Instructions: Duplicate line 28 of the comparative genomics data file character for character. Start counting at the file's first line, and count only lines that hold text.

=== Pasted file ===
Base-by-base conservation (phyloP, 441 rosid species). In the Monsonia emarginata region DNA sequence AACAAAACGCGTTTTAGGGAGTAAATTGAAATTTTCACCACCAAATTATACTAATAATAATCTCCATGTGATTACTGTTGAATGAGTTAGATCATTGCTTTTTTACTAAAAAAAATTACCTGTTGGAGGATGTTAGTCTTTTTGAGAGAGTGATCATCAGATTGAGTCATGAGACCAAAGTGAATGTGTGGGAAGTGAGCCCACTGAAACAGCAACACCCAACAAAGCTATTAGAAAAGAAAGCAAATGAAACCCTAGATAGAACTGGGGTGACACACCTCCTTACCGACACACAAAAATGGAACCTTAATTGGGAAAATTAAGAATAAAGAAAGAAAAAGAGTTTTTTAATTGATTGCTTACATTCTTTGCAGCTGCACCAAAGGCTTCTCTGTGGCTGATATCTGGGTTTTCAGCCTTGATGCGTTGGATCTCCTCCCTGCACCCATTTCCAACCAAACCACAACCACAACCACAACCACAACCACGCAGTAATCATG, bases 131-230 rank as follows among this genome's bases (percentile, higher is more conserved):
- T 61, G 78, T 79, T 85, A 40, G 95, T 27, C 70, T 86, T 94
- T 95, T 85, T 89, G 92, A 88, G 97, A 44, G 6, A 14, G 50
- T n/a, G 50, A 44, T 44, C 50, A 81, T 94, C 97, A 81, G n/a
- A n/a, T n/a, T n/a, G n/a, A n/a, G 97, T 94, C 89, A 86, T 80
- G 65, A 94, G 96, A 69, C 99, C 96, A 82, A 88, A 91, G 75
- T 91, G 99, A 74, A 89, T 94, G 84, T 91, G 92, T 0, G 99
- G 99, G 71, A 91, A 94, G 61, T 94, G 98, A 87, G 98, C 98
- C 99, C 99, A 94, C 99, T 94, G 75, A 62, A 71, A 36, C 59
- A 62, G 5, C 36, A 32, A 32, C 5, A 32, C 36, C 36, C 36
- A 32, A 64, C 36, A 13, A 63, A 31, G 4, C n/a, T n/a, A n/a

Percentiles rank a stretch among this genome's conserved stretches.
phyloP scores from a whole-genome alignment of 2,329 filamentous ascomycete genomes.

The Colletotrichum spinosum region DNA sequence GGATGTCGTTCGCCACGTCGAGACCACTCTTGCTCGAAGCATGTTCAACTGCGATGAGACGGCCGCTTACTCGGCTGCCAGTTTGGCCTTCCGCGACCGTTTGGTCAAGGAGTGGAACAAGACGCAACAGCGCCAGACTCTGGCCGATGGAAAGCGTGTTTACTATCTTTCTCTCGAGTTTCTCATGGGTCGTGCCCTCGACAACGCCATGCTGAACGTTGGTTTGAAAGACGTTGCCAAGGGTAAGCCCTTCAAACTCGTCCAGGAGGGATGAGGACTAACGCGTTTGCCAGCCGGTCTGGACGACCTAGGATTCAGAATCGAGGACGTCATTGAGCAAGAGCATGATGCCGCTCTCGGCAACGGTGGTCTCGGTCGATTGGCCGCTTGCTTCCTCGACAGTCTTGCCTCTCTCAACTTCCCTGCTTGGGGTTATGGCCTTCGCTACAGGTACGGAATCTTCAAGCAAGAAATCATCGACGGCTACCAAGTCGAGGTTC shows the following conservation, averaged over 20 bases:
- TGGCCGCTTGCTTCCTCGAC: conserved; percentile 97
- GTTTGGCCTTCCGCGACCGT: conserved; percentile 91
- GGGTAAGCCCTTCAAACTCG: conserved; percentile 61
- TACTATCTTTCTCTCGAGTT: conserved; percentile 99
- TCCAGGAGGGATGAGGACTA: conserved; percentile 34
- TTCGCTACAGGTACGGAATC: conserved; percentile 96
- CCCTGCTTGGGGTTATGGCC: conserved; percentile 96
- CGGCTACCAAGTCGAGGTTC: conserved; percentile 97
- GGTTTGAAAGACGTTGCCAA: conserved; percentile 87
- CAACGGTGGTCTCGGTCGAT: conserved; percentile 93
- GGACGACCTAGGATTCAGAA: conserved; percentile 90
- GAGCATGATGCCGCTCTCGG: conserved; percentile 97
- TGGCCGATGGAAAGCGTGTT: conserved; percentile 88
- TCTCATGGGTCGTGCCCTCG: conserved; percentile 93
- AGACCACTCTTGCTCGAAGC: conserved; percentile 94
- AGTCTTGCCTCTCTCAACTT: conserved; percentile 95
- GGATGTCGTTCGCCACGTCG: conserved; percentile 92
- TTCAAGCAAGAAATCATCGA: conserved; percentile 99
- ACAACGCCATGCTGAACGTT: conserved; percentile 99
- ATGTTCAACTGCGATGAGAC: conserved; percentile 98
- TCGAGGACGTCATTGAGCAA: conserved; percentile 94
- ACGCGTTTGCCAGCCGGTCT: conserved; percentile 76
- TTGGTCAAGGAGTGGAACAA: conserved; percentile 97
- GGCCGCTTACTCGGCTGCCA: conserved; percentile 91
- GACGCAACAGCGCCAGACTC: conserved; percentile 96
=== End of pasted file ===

- TCTCATGGGTCGTGCCCTCG: conserved; percentile 93